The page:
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I'm working on keyword/phrase extraction from a single document. I started by doing term frequency analysis, but this returns words like "new" which aren't very helpful. So I want to penalize the common words and phrases, for which we normally use idf (inverse document frequency). But since it's for a single document, I'm not sure how to do idf analysis.

Is it possible to use tf-idf method with pre-calculated idf values for (all?) words? And are such values available somewhere?

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I don't believe that there are any precalculated idf values out there. Inverse Document Frequency (idf) is the inverse of the number of documents in which a particular word appears in your corpus. If you only have one document, I'm afraid that value is simply 1.

However, if you are looking to get rid of words such as the, as, and it which don't carry much meaning, nltk in Python has some useful tools to remove these "stop words" from your document and might help you.

Here is a helpful example.

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  • $\begingroup$ Thank you! I've already removed the stopwords from nltk, but that's still not enough. nltk lists only 153 stopwords for English. What I'm trying to do is to penalise the common everyday words. I believe this will be helpful in identifying the keywords better. $\endgroup$ – Thirupathi Thangavel Dec 16 '17 at 22:08
  • $\begingroup$ I agree that idf is not the correct term here. What I'm looking for is the frequency of each word (or about 10k most frequent words) in everyday usage. $\endgroup$ – Thirupathi Thangavel Dec 16 '17 at 22:11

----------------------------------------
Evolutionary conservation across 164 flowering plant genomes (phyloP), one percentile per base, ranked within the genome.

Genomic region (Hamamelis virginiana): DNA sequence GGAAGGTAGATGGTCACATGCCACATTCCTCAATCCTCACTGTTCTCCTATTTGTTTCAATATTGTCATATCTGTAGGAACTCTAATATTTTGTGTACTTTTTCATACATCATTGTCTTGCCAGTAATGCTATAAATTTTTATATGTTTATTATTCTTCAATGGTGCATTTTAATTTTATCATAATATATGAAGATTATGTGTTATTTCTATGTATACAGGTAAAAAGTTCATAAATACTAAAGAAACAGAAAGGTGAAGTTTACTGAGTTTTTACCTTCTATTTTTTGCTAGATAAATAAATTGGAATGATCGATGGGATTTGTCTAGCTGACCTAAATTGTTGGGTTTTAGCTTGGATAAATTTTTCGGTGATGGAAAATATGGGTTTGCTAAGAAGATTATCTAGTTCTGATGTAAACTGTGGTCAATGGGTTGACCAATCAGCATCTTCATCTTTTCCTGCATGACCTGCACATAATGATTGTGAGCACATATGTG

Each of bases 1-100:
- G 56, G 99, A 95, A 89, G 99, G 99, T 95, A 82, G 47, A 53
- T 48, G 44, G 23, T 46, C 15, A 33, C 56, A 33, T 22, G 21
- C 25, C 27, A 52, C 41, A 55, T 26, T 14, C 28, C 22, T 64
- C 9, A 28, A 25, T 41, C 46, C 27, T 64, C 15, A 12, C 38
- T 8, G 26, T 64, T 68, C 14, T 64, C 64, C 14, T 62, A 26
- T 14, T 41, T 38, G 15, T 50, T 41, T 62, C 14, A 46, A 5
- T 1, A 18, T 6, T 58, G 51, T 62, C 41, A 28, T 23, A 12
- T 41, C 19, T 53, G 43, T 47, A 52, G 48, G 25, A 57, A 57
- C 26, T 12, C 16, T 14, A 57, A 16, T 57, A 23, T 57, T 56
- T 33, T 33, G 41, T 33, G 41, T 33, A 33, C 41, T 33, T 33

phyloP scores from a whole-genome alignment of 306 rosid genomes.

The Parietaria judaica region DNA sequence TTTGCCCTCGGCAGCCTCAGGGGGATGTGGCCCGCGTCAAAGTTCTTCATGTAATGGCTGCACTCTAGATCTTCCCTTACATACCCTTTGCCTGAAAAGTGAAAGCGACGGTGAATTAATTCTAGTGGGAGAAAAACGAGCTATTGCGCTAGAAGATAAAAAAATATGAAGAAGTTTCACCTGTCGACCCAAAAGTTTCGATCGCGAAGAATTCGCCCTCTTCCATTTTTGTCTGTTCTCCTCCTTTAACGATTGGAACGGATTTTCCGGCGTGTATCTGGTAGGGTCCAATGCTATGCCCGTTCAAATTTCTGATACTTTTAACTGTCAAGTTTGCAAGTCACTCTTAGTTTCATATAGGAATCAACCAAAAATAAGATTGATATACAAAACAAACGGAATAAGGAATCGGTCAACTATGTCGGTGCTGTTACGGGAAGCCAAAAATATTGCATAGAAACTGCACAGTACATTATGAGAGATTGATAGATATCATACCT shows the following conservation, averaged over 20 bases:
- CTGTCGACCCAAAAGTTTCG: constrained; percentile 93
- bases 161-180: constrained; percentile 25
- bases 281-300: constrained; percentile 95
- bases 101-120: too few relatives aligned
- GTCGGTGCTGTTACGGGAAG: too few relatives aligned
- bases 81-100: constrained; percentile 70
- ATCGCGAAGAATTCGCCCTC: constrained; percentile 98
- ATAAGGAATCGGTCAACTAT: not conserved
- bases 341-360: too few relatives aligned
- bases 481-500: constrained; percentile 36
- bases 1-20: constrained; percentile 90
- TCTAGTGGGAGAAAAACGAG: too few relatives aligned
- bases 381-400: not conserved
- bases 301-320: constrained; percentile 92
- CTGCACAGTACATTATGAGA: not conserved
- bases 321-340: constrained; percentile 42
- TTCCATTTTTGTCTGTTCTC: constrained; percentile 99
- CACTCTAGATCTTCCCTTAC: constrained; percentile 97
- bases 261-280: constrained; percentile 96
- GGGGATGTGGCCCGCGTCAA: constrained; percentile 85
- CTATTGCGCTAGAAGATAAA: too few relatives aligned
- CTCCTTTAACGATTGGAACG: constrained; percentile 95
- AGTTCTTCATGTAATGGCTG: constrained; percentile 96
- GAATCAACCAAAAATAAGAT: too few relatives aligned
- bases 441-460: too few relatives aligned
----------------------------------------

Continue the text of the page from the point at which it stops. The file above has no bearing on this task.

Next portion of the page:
• $\begingroup$ Or the rank of most frequent words is also enough, from which I can get approx frequency using Zipf's law $\endgroup$ – Thirupathi Thangavel Dec 16 '17 at 22:12
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The list of 20,000 most common words in English is avaiable here.

By using Zipf's law, we can obtain the probability of these words as below.

Zipf's Law

In the English language, the probability of encountering the rth most common word is given roughly by P(r)=0.1/r for r up to 1000 or so. The law breaks down for less frequent words, since the harmonic series diverges. Pierce's (1980, p. 87) statement that sumP(r)>1 for r=8727 is incorrect. Goetz states the law as follows: The frequency of a word is inversely proportional to its statistical rank r such that

P(r) = 1/(rln(1.78R)),

where R is the number of different words.

These probability values can be used as a substitute for idf.

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